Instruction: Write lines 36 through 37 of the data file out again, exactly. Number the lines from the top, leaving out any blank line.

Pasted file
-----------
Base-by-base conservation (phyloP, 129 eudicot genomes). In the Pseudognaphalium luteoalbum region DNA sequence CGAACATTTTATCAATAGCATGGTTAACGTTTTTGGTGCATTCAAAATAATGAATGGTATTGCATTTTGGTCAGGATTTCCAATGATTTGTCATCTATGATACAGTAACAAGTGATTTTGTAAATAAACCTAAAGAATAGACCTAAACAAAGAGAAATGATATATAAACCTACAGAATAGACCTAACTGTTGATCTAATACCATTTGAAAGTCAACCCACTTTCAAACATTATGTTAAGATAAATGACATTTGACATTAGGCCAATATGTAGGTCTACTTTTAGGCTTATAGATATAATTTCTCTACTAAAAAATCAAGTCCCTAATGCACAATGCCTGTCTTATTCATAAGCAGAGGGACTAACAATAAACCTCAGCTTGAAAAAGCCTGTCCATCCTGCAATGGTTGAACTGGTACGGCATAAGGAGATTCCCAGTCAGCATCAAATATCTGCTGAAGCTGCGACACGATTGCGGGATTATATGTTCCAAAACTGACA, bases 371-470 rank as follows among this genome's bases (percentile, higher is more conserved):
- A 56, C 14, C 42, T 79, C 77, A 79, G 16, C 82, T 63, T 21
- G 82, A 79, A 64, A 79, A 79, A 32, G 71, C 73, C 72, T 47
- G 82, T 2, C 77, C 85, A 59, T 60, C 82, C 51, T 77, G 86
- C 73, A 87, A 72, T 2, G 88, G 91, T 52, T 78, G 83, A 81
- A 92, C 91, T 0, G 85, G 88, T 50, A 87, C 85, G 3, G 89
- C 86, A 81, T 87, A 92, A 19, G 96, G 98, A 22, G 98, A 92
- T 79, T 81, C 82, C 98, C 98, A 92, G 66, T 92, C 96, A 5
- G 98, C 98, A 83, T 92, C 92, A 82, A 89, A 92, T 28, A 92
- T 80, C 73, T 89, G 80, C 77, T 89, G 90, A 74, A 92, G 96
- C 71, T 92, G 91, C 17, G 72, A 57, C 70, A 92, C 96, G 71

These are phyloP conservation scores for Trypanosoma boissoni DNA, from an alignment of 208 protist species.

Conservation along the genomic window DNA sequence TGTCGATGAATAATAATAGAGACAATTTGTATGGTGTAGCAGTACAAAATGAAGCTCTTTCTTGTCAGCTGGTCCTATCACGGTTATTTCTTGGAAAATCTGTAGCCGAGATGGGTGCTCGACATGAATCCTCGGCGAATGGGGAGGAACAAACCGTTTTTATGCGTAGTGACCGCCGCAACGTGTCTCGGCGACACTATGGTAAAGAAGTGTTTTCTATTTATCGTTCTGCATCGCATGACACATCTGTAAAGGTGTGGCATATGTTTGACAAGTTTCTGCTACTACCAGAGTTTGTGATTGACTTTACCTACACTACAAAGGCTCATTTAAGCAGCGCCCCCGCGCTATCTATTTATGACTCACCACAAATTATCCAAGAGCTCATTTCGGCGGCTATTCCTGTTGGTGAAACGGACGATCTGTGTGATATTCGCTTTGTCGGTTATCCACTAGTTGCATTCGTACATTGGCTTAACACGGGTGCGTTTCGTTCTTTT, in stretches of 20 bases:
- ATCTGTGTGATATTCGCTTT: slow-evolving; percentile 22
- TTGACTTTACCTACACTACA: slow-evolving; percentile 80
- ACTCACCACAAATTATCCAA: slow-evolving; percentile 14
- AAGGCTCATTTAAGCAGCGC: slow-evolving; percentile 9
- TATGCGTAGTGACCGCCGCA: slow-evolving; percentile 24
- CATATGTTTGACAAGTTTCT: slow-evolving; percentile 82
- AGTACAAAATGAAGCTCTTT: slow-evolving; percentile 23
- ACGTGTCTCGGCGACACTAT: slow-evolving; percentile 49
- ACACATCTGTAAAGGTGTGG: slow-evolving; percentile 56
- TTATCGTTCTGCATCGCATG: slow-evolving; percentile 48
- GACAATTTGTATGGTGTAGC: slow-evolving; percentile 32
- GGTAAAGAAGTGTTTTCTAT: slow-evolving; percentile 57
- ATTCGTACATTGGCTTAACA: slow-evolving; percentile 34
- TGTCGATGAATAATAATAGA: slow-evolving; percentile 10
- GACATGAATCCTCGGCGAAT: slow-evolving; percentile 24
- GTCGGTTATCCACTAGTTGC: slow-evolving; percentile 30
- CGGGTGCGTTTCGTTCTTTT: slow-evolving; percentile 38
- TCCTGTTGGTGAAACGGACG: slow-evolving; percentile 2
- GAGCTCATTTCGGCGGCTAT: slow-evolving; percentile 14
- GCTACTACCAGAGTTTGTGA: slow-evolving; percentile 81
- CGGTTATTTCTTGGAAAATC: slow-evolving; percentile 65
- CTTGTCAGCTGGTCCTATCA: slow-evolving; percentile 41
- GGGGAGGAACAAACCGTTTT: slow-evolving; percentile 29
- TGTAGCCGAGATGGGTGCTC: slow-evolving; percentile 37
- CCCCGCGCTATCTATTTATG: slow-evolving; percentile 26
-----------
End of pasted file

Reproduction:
- GGGGAGGAACAAACCGTTTT: slow-evolving; percentile 29
- TGTAGCCGAGATGGGTGCTC: slow-evolving; percentile 37